The opinion of the court was delivered by: GREEN
JOYCE HENS GREEN, United States District Judge
Plaintiff Kenneth R. Matthews brings this action under the federal question, mandamus, and habeas corpus statutes, 28 U.S.C. §§ 1331, 1361, and 2241, respectively, seeking a credit of approximately one year against his nine-year federal sentence. Defendants have moved to dismiss the case, or alternatively, to transfer it to the Eastern District of Arkansas, on the ground that this Court lacks jurisdiction. For the reasons set out below, the Court will grant defendants' motion for a transfer.
Upon his conviction for violations of various federal laws, plaintiff was sentenced in 1975 to a prison term of fifteen years by the United States District Court for the Western District of Pennsylvania. Thereafter, he successfully petitioned for a reduction of his sentence to nine years, and, in 1982, for a further reduction to time served. He was released on March 26, 1982. The Third Circuit reversed the latter sentence reduction, see United States v. Ferri, 686 F.2d 147 (3d Cir. 1982), and plaintiff filed a petition for certiorari with the United States Supreme Court. That petition was denied on February 22, 1983. Matthews v. United States, 459 U.S. 1211, 75 L. Ed. 2d 446, 103 S. Ct. 1205 (1983). The Third Circuit then issued its mandate and, on March 10, 1983, the district court vacated its decision and reinstated plaintiff's nine-year sentence. That same day, plaintiff was paroled to the Eastern District of Arkansas, where he currently resides.
The Parole Commission has set plaintiff's parole termination date as November 10, 1987. In setting this date, the Bureau of Prisons determined that plaintiff should not receive credit for the time between his release in March 1982 and the revocation of the release nearly one year later. Plaintiff contends otherwise, and seeks an order directing the Attorney General to recalculate his sentence and set his release date as of November 29, 1986.
Because plaintiff seeks a shorter sentence and a speedier release from custody from his nine-year federal sentence, his sole remedy is habeas corpus. Preiser v. Rodriguez, 411 U.S. 475, 487, 36 L. Ed. 2d 439, 93 S. Ct. 1827 (1973). Consequently, in order for this Court to entertain plaintiff's suit, it must have jurisdiction over his custodian. Braden v. 30th Judicial Circuit Court of Kentucky, 410 U.S. 484, 35 L. Ed. 2d 443, 93 S. Ct. 1123 (1973); Strait v. Laird, 406 U.S. 341, 32 L. Ed. 2d 141, 92 S. Ct. 1693 (1968); Guerra v. Meese, 252 U.S. App. D.C. 1, 786 F.2d 414 (D.C. Cir. 1986). This Circuit has defined such a custodian as "the person having a day-to-day control over the prisoner." Guerra v. Meese, 786 F.2d at 416. While that person typically will be the warden of the prison in which a habeas petitioner resides, id., here, plaintiff has already been paroled from prison. Although it did not decide the question, the Guerra court suggested that in the case of paroled prisoners, the Parole Commission might be considered the proper custodian.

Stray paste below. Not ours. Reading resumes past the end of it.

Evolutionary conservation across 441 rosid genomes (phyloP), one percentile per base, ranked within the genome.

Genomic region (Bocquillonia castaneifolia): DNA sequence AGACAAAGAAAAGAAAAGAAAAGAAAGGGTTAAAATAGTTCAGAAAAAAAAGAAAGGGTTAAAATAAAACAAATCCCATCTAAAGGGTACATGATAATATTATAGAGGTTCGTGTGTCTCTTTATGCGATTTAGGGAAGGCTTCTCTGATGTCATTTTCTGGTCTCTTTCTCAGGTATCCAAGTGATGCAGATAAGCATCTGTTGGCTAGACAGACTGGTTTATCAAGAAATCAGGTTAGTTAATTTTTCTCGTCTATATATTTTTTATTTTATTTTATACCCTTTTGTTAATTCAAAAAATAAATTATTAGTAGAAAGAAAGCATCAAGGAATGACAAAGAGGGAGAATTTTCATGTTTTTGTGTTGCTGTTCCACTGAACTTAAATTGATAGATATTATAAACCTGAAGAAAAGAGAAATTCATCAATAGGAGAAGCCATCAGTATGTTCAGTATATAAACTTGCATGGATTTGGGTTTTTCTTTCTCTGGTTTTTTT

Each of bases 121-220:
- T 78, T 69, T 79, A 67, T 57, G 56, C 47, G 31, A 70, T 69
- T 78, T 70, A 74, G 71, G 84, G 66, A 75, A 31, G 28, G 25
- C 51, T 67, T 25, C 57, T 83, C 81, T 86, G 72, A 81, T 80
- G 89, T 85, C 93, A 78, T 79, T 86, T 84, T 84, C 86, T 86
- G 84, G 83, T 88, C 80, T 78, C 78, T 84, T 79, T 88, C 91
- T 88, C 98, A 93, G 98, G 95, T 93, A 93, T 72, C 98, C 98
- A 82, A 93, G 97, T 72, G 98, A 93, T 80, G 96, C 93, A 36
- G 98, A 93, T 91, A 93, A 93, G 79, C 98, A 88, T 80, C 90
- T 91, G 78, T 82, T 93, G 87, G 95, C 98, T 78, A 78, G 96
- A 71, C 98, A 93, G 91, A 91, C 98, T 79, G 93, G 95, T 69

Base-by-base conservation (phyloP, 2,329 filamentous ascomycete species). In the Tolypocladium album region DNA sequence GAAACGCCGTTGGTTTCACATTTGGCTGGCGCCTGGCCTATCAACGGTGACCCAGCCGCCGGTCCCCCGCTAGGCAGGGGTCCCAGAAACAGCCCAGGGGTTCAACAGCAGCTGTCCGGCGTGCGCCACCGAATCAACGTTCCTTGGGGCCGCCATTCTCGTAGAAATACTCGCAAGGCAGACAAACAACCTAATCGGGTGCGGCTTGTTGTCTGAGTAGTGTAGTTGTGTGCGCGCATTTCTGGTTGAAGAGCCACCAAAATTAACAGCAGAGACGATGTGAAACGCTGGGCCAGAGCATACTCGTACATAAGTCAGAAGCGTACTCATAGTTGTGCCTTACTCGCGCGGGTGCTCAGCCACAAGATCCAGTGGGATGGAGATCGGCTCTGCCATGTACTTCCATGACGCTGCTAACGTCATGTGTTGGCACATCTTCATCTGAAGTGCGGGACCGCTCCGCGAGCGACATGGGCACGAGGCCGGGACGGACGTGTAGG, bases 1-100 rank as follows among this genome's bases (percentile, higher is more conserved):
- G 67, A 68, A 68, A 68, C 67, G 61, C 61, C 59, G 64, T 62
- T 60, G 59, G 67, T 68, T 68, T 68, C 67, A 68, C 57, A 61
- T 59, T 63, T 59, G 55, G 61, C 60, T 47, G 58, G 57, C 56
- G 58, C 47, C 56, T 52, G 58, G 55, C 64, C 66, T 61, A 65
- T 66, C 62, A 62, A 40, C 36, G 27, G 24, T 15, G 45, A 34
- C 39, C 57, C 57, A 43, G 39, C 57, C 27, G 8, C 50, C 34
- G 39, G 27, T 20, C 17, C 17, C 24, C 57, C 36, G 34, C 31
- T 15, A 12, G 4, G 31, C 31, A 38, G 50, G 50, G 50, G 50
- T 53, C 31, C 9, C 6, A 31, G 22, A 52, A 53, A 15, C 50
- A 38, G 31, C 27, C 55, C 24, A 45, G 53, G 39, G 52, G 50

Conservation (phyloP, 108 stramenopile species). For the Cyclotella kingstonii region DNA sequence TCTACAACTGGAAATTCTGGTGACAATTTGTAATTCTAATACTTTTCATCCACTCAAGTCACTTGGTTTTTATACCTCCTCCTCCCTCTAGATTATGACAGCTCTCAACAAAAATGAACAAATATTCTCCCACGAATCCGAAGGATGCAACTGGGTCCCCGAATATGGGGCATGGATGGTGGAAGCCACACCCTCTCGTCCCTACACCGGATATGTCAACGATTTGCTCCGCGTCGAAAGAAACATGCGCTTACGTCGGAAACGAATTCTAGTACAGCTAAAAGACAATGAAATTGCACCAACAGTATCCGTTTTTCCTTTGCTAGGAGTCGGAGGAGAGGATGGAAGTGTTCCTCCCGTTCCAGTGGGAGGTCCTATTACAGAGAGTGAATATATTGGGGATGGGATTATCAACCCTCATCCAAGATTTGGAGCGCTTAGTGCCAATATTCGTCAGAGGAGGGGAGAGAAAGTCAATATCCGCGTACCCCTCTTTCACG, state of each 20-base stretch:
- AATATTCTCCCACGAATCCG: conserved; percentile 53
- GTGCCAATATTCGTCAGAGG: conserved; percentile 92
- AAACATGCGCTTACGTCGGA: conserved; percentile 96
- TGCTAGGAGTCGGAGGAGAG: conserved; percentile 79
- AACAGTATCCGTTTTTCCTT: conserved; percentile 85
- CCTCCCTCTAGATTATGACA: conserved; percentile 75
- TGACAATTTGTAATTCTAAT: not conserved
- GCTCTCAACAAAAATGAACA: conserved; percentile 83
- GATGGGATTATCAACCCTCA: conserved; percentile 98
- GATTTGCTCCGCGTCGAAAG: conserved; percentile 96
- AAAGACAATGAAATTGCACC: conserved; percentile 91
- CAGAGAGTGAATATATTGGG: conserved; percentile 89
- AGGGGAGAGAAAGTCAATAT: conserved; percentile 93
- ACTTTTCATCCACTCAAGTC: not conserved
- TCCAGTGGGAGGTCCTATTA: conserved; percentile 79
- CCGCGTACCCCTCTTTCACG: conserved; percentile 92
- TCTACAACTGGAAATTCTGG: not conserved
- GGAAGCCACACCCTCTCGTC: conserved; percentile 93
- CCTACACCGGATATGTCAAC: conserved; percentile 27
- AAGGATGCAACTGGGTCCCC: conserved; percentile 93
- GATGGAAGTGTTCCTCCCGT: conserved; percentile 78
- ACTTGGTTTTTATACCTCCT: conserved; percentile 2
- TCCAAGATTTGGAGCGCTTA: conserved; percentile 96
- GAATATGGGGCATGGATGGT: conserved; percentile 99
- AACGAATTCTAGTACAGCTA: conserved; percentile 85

Id. at 417. This Court is of the view that, for purposes of the habeas statute, the custodian of a parolee is his or her parole officer, not the Commission itself. It is the parole officer who is charged with the day-to-day, direct supervision of the parolee, and to whom the parolee must periodically report. The parole officer determines whether or not a parolee is in compliance with the terms of his or her parole, and it is upon that determination that the parolee's freedom from incarceration rests. See Jones v. Cunningham, 371 U.S. 236, 242-43, 9 L. Ed. 2d 285, 83 S. Ct. 373 (1963). While the United States Parole Commission ultimately has control over parolees, this Circuit rejected precisely this theory of custody in Guerra, where it stated that the Director of the Bureau of Prisons and the United States Attorney General are not the custodians of federal prisoners, despite their ultimate authority over prisoners. In this case, the Court believes the day-to-day control over plaintiff resides in his parole officer. That officer is located in the Eastern District of Arkansas, beyond the jurisdiction of this Court.
In his opposition, plaintiff argues that the only parties who can render the relief he seeks are the Attorney General or the Bureau of Prisons, and that jurisdiction over these defendants is unavailable in Arkansas. The Court does not agree. Section 3568 of Title 18, the statute granting the Attorney General the authority to grant credit, contains no limitation as to the proper venue for challenging credit calculations, and this Court is unaware of any such restriction. Indeed, in Davis v. Attorney General, 425 F.2d 238 (5th Cir. 1970), the Fifth Circuit remanded a case to the district court so that it might conduct an evidentiary hearing on a prisoner's claim that he was entitled to relief under section 3568. Id. at 240. See also Soyka v. Alldredge, 481 F.2d 303, 306 (3d Cir. 1973) (court dismissed section 3568 action for failure to exhaust administrative remedies, noting that while prisoner "instituted the . . . proceeding in the court of proper jurisdiction, . . . he did so prematurely"). If there is jurisdiction to bring an action under section 3568 in Georgia or Pennsylvania, there is certainly no reason to believe such a suit cannot be maintained in Arkansas.
Accordingly, because this Court finds that it lacks jurisdiction over the matter, that jurisdiction properly lies in the Eastern District of Arkansas, and that the interests of justice would best be served by a transfer of this action to that jurisdiction pursuant to 28 U.S.C. § 1406(a), it is, this 25th day of September, 1986.
ORDERED that this action be and it hereby is transferred forthwith to the United States District Court for the District of Arkansas.